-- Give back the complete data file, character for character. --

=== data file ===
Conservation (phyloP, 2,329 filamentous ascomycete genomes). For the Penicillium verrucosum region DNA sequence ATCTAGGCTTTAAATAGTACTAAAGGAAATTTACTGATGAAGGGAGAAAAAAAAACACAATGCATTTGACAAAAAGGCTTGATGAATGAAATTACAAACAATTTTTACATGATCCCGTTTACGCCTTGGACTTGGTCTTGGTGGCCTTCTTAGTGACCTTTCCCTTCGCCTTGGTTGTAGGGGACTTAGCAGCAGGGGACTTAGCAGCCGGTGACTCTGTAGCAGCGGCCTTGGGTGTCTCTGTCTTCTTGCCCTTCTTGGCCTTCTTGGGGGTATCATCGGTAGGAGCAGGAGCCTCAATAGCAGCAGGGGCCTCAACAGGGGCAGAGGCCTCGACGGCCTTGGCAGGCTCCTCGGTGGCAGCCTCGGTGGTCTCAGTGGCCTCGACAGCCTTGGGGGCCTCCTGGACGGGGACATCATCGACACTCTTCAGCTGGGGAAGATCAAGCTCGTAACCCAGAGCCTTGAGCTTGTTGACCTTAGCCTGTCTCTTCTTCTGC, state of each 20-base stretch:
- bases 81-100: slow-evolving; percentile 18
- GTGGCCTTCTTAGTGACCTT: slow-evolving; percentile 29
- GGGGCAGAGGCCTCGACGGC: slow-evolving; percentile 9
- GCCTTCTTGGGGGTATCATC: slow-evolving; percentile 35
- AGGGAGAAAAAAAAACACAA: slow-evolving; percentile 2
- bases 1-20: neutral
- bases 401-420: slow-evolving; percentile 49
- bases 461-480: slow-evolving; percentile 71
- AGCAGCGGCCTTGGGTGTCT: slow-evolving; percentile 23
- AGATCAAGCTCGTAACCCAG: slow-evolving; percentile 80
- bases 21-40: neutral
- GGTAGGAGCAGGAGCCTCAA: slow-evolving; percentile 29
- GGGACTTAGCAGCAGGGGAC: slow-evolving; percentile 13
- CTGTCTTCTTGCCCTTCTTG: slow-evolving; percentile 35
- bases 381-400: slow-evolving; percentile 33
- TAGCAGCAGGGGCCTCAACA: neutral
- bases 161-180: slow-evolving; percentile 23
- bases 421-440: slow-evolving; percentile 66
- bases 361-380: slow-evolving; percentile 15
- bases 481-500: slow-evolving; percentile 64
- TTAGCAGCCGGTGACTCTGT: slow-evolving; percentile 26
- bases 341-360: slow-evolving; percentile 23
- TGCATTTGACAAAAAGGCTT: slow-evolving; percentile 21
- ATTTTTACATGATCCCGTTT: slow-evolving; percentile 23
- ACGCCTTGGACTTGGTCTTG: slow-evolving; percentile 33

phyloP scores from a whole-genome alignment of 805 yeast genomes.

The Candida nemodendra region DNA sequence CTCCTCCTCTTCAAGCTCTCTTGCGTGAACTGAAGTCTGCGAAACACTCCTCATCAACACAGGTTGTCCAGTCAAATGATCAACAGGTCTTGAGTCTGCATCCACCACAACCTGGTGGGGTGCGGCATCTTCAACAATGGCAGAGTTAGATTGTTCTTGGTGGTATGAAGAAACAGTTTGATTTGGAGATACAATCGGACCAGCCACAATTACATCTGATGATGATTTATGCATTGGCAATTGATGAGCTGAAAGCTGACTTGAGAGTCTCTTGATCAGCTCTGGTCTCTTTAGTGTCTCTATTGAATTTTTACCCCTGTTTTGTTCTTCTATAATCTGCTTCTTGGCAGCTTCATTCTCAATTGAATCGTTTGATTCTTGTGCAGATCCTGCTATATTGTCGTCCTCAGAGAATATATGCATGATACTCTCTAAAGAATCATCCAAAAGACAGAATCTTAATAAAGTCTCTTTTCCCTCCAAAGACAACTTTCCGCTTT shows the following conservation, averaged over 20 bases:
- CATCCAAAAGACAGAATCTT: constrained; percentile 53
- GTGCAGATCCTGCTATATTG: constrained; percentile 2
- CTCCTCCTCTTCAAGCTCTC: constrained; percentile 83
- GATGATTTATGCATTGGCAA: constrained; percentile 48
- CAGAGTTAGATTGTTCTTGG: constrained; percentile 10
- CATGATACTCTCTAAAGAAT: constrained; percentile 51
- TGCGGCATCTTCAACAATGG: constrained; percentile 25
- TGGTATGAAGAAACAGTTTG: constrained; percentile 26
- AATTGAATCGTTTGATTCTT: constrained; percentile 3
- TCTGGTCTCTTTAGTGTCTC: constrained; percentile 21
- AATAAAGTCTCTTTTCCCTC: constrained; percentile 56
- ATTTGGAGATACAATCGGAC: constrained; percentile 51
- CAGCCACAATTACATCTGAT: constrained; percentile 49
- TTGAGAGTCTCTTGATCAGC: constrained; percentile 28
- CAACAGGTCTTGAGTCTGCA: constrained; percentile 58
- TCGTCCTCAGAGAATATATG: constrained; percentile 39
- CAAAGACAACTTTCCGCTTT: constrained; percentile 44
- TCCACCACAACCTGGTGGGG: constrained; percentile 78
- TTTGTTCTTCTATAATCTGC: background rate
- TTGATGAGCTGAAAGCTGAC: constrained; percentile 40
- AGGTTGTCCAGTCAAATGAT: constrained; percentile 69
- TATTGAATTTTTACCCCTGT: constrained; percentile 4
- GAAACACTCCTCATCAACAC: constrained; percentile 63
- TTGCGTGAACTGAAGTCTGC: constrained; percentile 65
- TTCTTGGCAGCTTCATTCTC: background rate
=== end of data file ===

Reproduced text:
Conservation (phyloP, 2,329 filamentous ascomycete genomes). For the Penicillium verrucosum region DNA sequence ATCTAGGCTTTAAATAGTACTAAAGGAAATTTACTGATGAAGGGAGAAAAAAAAACACAATGCATTTGACAAAAAGGCTTGATGAATGAAATTACAAACAATTTTTACATGATCCCGTTTACGCCTTGGACTTGGTCTTGGTGGCCTTCTTAGTGACCTTTCCCTTCGCCTTGGTTGTAGGGGACTTAGCAGCAGGGGACTTAGCAGCCGGTGACTCTGTAGCAGCGGCCTTGGGTGTCTCTGTCTTCTTGCCCTTCTTGGCCTTCTTGGGGGTATCATCGGTAGGAGCAGGAGCCTCAATAGCAGCAGGGGCCTCAACAGGGGCAGAGGCCTCGACGGCCTTGGCAGGCTCCTCGGTGGCAGCCTCGGTGGTCTCAGTGGCCTCGACAGCCTTGGGGGCCTCCTGGACGGGGACATCATCGACACTCTTCAGCTGGGGAAGATCAAGCTCGTAACCCAGAGCCTTGAGCTTGTTGACCTTAGCCTGTCTCTTCTTCTGC, state of each 20-base stretch:
- bases 81-100: slow-evolving; percentile 18
- GTGGCCTTCTTAGTGACCTT: slow-evolving; percentile 29
- GGGGCAGAGGCCTCGACGGC: slow-evolving; percentile 9
- GCCTTCTTGGGGGTATCATC: slow-evolving; percentile 35
- AGGGAGAAAAAAAAACACAA: slow-evolving; percentile 2
- bases 1-20: neutral
- bases 401-420: slow-evolving; percentile 49
- bases 461-480: slow-evolving; percentile 71
- AGCAGCGGCCTTGGGTGTCT: slow-evolving; percentile 23
- AGATCAAGCTCGTAACCCAG: slow-evolving; percentile 80
- bases 21-40: neutral
- GGTAGGAGCAGGAGCCTCAA: slow-evolving; percentile 29
- GGGACTTAGCAGCAGGGGAC: slow-evolving; percentile 13
- CTGTCTTCTTGCCCTTCTTG: slow-evolving; percentile 35
- bases 381-400: slow-evolving; percentile 33
- TAGCAGCAGGGGCCTCAACA: neutral
- bases 161-180: slow-evolving; percentile 23
- bases 421-440: slow-evolving; percentile 66
- bases 361-380: slow-evolving; percentile 15
- bases 481-500: slow-evolving; percentile 64
- TTAGCAGCCGGTGACTCTGT: slow-evolving; percentile 26
- bases 341-360: slow-evolving; percentile 23
- TGCATTTGACAAAAAGGCTT: slow-evolving; percentile 21
- ATTTTTACATGATCCCGTTT: slow-evolving; percentile 23
- ACGCCTTGGACTTGGTCTTG: slow-evolving; percentile 33

phyloP scores from a whole-genome alignment of 805 yeast genomes.

The Candida nemodendra region DNA sequence CTCCTCCTCTTCAAGCTCTCTTGCGTGAACTGAAGTCTGCGAAACACTCCTCATCAACACAGGTTGTCCAGTCAAATGATCAACAGGTCTTGAGTCTGCATCCACCACAACCTGGTGGGGTGCGGCATCTTCAACAATGGCAGAGTTAGATTGTTCTTGGTGGTATGAAGAAACAGTTTGATTTGGAGATACAATCGGACCAGCCACAATTACATCTGATGATGATTTATGCATTGGCAATTGATGAGCTGAAAGCTGACTTGAGAGTCTCTTGATCAGCTCTGGTCTCTTTAGTGTCTCTATTGAATTTTTACCCCTGTTTTGTTCTTCTATAATCTGCTTCTTGGCAGCTTCATTCTCAATTGAATCGTTTGATTCTTGTGCAGATCCTGCTATATTGTCGTCCTCAGAGAATATATGCATGATACTCTCTAAAGAATCATCCAAAAGACAGAATCTTAATAAAGTCTCTTTTCCCTCCAAAGACAACTTTCCGCTTT shows the following conservation, averaged over 20 bases:
- CATCCAAAAGACAGAATCTT: constrained; percentile 53
- GTGCAGATCCTGCTATATTG: constrained; percentile 2
- CTCCTCCTCTTCAAGCTCTC: constrained; percentile 83
- GATGATTTATGCATTGGCAA: constrained; percentile 48
- CAGAGTTAGATTGTTCTTGG: constrained; percentile 10
- CATGATACTCTCTAAAGAAT: constrained; percentile 51
- TGCGGCATCTTCAACAATGG: constrained; percentile 25
- TGGTATGAAGAAACAGTTTG: constrained; percentile 26
- AATTGAATCGTTTGATTCTT: constrained; percentile 3
- TCTGGTCTCTTTAGTGTCTC: constrained; percentile 21
- AATAAAGTCTCTTTTCCCTC: constrained; percentile 56
- ATTTGGAGATACAATCGGAC: constrained; percentile 51
- CAGCCACAATTACATCTGAT: constrained; percentile 49
- TTGAGAGTCTCTTGATCAGC: constrained; percentile 28
- CAACAGGTCTTGAGTCTGCA: constrained; percentile 58
- TCGTCCTCAGAGAATATATG: constrained; percentile 39
- CAAAGACAACTTTCCGCTTT: constrained; percentile 44
- TCCACCACAACCTGGTGGGG: constrained; percentile 78
- TTTGTTCTTCTATAATCTGC: background rate
- TTGATGAGCTGAAAGCTGAC: constrained; percentile 40
- AGGTTGTCCAGTCAAATGAT: constrained; percentile 69
- TATTGAATTTTTACCCCTGT: constrained; percentile 4
- GAAACACTCCTCATCAACAC: constrained; percentile 63
- TTGCGTGAACTGAAGTCTGC: constrained; percentile 65
- TTCTTGGCAGCTTCATTCTC: background rate